Pope Francis took on the biggest job of his career at age 76

Pope Francis took on the biggest job of his career at age 76

Over one-in-five people in the UK believe they will now need to wait at least until their 70s before they retire, including a small minority who do not believe they will ever be able to retire, according to a major new study of UK employees by Willis Towers Watson.

The Global Benefits Attitudes Survey interviewed 1,895 UK workers on their retirement plans and found that employees expecting to work longer are less healthy, more stressed and less engaged than those who expect to retire earlier.

Over half of those expecting to retire after 70 have high or above average stress levels, compared to just a third of those planning to retire at 65. For those resigned to retiring after 70, 30 percent state they are in poor or fair health, double those expecting to retire at 65 who feel the same about their health.

Fiona Matthews, managing director of LifeSight, Willis Towers Watson’s master trust, commented: “These new figures put into sharp focus the worries that British workers have about their long term savings and financial security in old age. This is already causing stress and having a negative impact on their health.  Although employment levels are good and wages are rising, many employees are worried about long term financial stability. They are anticipating longer careers and for many working longer is the only way to achieve security in retirement.”

The study also shows a significant difference in expectations between genders when it comes to retirement. It reveals that more women expect to retire aged 70 or over than men (25 percent of women, 19 percent of men).  Amongst the younger generation the difference is glaring – only 37 percent of women in their 20s are confident that they will have enough saved to live comfortably for 25 years in retirement. This compares to 56 percent of men in the same age group.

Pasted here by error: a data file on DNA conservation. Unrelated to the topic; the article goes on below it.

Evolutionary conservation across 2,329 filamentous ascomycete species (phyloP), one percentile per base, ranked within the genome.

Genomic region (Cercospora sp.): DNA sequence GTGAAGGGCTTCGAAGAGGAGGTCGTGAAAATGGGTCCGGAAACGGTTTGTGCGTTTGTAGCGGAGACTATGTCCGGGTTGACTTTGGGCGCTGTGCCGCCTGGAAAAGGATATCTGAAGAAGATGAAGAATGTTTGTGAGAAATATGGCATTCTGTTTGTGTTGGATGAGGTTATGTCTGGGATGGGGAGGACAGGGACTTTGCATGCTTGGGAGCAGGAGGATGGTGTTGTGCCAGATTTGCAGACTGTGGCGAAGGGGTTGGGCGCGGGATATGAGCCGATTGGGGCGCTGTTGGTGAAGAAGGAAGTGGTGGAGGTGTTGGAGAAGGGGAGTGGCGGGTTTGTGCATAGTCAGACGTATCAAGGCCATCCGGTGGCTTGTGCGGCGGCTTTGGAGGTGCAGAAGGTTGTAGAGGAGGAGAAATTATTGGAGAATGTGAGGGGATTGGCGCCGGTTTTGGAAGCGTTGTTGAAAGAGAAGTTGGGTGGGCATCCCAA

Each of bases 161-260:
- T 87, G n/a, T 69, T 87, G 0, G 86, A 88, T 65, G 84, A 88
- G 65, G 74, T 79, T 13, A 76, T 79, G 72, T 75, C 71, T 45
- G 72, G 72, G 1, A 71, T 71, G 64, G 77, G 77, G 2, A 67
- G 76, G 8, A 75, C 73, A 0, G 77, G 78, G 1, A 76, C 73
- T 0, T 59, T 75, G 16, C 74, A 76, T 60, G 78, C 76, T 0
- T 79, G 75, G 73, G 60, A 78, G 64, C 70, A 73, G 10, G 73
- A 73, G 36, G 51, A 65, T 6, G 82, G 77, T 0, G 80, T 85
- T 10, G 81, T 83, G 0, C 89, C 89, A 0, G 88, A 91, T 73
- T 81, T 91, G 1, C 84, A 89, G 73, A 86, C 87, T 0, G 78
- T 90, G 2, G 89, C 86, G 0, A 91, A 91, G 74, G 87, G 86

Matthews continues: “British employers need to understand their employees’ differing concerns, needs and lifestyles to help them build a tailored retirement plan. The recent pension reforms and  Financial Advice Market Review are all adding to the pressure for employers to provide good quality pensions and retirement planning for staff.  Employers face a potential challenge if employees extend their careers and productivity declines. This survey certainly provides more evidence that there is a long way to go before people can be confident of a financially secure retirement.”

Other findings include:

  • 30 percent of people under 40 think they’ll retire in their 70s or later, dropping to 15 percent in their 40s and just 12 percent in their 50s.
  • Two-thirds of people (66 percent) who are struggling financially expect to work beyond 65 compared to 28 percent of people who are unworried about their finances
  • Since 2001 the percentage of men over the age of 65 in work has doubled from 7 percent to 13 percent today
  • Three-quarters of people will rely on their employer pension plan as the primary source of retirement income
  • Despite the high numbers of people expecting to work beyond the traditional retirement age of 65, the number anticipating early retirement (under 65) has actually increased since 2013 from 29 percent to 37 percent.





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Robert joined the HRreview editorial team in October 2015. After graduating from the University of Salford in 2009 with a BA in Politics, Robert has spent several years working in print and online journalism in Manchester and London. In the past he has been part of editorial teams at Flux Magazine, Mondo*Arc Magazine and The Marine Professional.